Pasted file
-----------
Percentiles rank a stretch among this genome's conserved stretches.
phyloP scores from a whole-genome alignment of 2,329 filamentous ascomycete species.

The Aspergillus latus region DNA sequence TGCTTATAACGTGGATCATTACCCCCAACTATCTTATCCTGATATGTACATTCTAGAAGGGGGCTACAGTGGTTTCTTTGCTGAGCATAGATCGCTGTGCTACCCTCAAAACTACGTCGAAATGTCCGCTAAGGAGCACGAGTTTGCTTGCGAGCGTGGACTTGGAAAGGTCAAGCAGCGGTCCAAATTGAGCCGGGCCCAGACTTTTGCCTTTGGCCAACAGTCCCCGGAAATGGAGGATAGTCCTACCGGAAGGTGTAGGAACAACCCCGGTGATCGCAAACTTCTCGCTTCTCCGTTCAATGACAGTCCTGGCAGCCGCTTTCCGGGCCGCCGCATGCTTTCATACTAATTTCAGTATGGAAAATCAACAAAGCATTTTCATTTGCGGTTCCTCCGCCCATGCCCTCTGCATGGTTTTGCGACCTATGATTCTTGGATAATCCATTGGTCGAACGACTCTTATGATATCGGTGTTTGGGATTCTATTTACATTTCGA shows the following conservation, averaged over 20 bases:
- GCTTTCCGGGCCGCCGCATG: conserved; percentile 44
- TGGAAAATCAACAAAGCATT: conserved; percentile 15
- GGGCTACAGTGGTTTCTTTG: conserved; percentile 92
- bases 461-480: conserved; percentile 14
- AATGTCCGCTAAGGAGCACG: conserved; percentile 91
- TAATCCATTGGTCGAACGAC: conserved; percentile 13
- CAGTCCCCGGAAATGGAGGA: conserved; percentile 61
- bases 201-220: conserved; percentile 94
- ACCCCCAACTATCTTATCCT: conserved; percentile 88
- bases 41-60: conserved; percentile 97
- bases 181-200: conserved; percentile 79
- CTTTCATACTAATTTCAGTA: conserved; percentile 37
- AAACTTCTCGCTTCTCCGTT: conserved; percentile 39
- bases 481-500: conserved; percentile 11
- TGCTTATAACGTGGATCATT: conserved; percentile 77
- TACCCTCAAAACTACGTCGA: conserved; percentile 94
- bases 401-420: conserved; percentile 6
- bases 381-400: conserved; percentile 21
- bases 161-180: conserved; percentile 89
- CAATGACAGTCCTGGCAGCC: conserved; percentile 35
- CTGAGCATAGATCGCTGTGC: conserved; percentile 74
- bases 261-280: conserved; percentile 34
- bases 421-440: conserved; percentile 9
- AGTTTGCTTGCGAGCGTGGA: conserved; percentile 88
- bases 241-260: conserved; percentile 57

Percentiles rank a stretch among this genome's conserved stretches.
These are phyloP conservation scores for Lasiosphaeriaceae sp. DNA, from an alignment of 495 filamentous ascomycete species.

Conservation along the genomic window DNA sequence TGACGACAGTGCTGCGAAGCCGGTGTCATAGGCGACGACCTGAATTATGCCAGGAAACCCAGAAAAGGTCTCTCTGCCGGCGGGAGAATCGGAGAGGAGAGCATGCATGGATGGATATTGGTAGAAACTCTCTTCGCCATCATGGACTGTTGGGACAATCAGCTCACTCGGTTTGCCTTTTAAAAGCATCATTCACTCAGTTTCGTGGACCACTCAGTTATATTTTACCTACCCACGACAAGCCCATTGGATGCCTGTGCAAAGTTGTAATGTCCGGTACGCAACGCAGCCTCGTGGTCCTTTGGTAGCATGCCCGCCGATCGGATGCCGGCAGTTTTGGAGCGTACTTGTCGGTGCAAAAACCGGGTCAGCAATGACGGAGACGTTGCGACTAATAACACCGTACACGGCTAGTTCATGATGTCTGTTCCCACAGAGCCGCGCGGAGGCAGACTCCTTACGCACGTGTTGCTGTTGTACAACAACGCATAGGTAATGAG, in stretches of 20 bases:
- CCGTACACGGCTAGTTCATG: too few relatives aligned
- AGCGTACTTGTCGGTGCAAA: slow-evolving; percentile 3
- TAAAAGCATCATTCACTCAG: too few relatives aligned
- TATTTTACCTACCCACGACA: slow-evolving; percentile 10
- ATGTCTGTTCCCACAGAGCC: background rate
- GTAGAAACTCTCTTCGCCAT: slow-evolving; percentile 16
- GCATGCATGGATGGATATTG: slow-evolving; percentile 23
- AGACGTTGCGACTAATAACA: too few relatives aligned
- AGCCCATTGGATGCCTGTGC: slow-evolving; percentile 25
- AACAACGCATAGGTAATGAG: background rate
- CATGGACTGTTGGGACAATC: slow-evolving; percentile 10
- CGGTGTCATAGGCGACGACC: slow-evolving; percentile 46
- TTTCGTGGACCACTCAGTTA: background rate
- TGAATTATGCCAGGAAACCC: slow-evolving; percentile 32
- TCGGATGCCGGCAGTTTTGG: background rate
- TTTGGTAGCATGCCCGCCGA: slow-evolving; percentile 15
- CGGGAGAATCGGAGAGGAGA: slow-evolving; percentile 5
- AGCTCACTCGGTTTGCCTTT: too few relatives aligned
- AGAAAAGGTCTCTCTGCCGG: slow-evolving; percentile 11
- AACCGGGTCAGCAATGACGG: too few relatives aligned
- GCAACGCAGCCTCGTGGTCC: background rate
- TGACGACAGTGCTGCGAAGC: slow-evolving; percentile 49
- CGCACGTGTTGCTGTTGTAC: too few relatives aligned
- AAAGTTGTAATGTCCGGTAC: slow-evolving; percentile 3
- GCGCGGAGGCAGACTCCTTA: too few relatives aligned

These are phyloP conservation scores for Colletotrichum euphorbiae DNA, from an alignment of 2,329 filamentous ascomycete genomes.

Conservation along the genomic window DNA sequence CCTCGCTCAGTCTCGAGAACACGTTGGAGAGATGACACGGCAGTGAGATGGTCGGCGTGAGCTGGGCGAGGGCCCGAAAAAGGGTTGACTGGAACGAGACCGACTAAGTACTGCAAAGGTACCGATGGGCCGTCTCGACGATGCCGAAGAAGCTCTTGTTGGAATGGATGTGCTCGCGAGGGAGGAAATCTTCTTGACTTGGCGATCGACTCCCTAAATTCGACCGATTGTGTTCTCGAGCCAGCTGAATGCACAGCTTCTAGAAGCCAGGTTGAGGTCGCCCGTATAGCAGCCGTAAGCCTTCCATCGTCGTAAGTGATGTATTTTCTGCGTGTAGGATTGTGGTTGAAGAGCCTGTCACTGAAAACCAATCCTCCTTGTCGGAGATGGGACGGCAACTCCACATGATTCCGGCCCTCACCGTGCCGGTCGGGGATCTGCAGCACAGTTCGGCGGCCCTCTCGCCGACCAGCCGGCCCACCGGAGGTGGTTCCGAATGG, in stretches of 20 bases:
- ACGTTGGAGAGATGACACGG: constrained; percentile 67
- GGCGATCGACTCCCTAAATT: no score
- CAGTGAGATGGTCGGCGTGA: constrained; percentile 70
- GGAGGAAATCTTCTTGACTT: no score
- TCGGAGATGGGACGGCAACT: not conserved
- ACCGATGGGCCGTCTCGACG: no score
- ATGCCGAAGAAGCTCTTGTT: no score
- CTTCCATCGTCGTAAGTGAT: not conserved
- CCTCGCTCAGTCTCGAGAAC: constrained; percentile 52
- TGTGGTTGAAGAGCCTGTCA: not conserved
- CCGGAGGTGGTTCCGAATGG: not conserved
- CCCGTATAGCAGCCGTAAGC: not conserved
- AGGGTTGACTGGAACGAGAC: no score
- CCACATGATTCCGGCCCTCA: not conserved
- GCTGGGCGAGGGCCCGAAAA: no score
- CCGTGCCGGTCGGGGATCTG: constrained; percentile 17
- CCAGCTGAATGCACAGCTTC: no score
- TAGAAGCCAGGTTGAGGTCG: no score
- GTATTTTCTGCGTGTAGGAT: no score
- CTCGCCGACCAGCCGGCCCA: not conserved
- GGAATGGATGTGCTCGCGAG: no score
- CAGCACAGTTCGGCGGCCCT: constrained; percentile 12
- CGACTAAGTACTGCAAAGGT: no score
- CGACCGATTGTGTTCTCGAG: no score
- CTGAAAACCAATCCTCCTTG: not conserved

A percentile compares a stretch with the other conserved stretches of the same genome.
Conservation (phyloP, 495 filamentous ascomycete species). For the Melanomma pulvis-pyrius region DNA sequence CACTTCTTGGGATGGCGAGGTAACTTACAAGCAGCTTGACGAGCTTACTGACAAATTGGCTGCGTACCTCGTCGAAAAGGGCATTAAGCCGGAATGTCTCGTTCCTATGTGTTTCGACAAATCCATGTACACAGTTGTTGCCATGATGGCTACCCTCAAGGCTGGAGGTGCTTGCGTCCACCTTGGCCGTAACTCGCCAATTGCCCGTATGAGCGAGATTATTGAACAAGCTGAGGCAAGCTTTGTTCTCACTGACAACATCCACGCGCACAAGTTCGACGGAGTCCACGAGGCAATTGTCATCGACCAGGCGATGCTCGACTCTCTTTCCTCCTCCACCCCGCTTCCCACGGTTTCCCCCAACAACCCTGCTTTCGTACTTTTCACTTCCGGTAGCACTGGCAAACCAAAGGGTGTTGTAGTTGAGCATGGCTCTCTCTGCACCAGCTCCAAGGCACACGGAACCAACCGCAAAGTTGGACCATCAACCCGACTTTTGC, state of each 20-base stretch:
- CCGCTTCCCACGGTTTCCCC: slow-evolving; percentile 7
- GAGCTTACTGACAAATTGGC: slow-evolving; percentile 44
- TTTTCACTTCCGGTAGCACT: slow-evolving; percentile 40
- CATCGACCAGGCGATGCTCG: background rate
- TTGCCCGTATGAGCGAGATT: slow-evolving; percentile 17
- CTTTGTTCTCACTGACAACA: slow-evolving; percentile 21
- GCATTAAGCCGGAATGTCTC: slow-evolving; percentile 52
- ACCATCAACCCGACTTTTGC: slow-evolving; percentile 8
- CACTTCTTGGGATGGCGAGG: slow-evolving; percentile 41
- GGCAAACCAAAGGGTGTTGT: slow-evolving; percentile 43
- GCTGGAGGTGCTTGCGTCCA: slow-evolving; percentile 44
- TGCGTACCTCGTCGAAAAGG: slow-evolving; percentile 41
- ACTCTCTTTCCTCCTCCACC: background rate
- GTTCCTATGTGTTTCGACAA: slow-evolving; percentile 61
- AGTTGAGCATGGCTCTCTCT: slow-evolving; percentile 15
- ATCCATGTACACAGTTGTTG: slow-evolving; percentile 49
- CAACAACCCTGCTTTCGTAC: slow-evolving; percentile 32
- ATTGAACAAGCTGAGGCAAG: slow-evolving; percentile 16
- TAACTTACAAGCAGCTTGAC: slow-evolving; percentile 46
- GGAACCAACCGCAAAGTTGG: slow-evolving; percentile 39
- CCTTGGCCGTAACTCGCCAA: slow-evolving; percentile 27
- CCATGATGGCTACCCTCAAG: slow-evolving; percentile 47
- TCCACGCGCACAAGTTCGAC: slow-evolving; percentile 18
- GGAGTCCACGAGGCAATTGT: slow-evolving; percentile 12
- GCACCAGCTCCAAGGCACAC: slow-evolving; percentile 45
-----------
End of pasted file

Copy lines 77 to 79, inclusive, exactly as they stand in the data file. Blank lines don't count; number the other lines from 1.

- GTATTTTCTGCGTGTAGGAT: no score
- CTCGCCGACCAGCCGGCCCA: not conserved
- GGAATGGATGTGCTCGCGAG: no score